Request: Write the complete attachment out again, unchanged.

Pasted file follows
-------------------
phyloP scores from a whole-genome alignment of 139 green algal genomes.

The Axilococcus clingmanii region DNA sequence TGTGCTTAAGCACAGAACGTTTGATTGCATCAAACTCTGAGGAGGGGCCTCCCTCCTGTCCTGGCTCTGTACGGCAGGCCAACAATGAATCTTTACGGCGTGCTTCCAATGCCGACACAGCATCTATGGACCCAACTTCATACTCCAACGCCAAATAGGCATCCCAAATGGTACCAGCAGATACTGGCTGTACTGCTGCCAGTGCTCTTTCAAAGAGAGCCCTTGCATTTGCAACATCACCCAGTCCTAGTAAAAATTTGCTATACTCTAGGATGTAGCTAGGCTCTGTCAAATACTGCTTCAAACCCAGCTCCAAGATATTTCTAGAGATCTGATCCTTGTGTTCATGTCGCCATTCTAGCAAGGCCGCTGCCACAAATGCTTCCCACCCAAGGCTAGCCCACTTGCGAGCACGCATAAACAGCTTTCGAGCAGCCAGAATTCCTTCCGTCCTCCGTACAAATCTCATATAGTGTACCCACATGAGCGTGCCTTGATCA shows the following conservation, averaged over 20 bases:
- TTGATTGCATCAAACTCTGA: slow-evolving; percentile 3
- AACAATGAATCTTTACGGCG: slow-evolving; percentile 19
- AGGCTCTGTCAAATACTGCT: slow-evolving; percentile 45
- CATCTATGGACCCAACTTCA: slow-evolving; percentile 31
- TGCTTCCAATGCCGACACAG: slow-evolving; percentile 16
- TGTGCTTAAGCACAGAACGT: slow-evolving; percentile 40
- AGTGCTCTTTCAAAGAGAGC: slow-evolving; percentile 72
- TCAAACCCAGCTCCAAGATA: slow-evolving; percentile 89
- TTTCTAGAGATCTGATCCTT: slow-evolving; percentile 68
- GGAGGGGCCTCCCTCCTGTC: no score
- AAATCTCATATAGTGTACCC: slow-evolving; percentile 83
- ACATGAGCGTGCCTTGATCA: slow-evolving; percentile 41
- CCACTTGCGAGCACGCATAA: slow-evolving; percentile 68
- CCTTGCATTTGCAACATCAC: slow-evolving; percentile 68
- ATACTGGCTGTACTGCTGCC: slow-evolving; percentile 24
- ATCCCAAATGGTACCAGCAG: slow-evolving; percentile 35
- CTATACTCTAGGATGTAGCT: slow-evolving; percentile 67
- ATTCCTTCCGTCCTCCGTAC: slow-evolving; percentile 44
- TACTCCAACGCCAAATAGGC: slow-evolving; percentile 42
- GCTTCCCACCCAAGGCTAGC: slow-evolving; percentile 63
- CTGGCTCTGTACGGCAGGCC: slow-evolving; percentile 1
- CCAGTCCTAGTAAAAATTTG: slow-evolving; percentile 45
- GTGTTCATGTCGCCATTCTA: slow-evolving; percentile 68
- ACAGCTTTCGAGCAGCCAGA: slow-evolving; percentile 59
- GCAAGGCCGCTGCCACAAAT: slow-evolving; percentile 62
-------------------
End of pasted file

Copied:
phyloP scores from a whole-genome alignment of 139 green algal genomes.

The Axilococcus clingmanii region DNA sequence TGTGCTTAAGCACAGAACGTTTGATTGCATCAAACTCTGAGGAGGGGCCTCCCTCCTGTCCTGGCTCTGTACGGCAGGCCAACAATGAATCTTTACGGCGTGCTTCCAATGCCGACACAGCATCTATGGACCCAACTTCATACTCCAACGCCAAATAGGCATCCCAAATGGTACCAGCAGATACTGGCTGTACTGCTGCCAGTGCTCTTTCAAAGAGAGCCCTTGCATTTGCAACATCACCCAGTCCTAGTAAAAATTTGCTATACTCTAGGATGTAGCTAGGCTCTGTCAAATACTGCTTCAAACCCAGCTCCAAGATATTTCTAGAGATCTGATCCTTGTGTTCATGTCGCCATTCTAGCAAGGCCGCTGCCACAAATGCTTCCCACCCAAGGCTAGCCCACTTGCGAGCACGCATAAACAGCTTTCGAGCAGCCAGAATTCCTTCCGTCCTCCGTACAAATCTCATATAGTGTACCCACATGAGCGTGCCTTGATCA shows the following conservation, averaged over 20 bases:
- TTGATTGCATCAAACTCTGA: slow-evolving; percentile 3
- AACAATGAATCTTTACGGCG: slow-evolving; percentile 19
- AGGCTCTGTCAAATACTGCT: slow-evolving; percentile 45
- CATCTATGGACCCAACTTCA: slow-evolving; percentile 31
- TGCTTCCAATGCCGACACAG: slow-evolving; percentile 16
- TGTGCTTAAGCACAGAACGT: slow-evolving; percentile 40
- AGTGCTCTTTCAAAGAGAGC: slow-evolving; percentile 72
- TCAAACCCAGCTCCAAGATA: slow-evolving; percentile 89
- TTTCTAGAGATCTGATCCTT: slow-evolving; percentile 68
- GGAGGGGCCTCCCTCCTGTC: no score
- AAATCTCATATAGTGTACCC: slow-evolving; percentile 83
- ACATGAGCGTGCCTTGATCA: slow-evolving; percentile 41
- CCACTTGCGAGCACGCATAA: slow-evolving; percentile 68
- CCTTGCATTTGCAACATCAC: slow-evolving; percentile 68
- ATACTGGCTGTACTGCTGCC: slow-evolving; percentile 24
- ATCCCAAATGGTACCAGCAG: slow-evolving; percentile 35
- CTATACTCTAGGATGTAGCT: slow-evolving; percentile 67
- ATTCCTTCCGTCCTCCGTAC: slow-evolving; percentile 44
- TACTCCAACGCCAAATAGGC: slow-evolving; percentile 42
- GCTTCCCACCCAAGGCTAGC: slow-evolving; percentile 63
- CTGGCTCTGTACGGCAGGCC: slow-evolving; percentile 1
- CCAGTCCTAGTAAAAATTTG: slow-evolving; percentile 45
- GTGTTCATGTCGCCATTCTA: slow-evolving; percentile 68
- ACAGCTTTCGAGCAGCCAGA: slow-evolving; percentile 59
- GCAAGGCCGCTGCCACAAAT: slow-evolving; percentile 62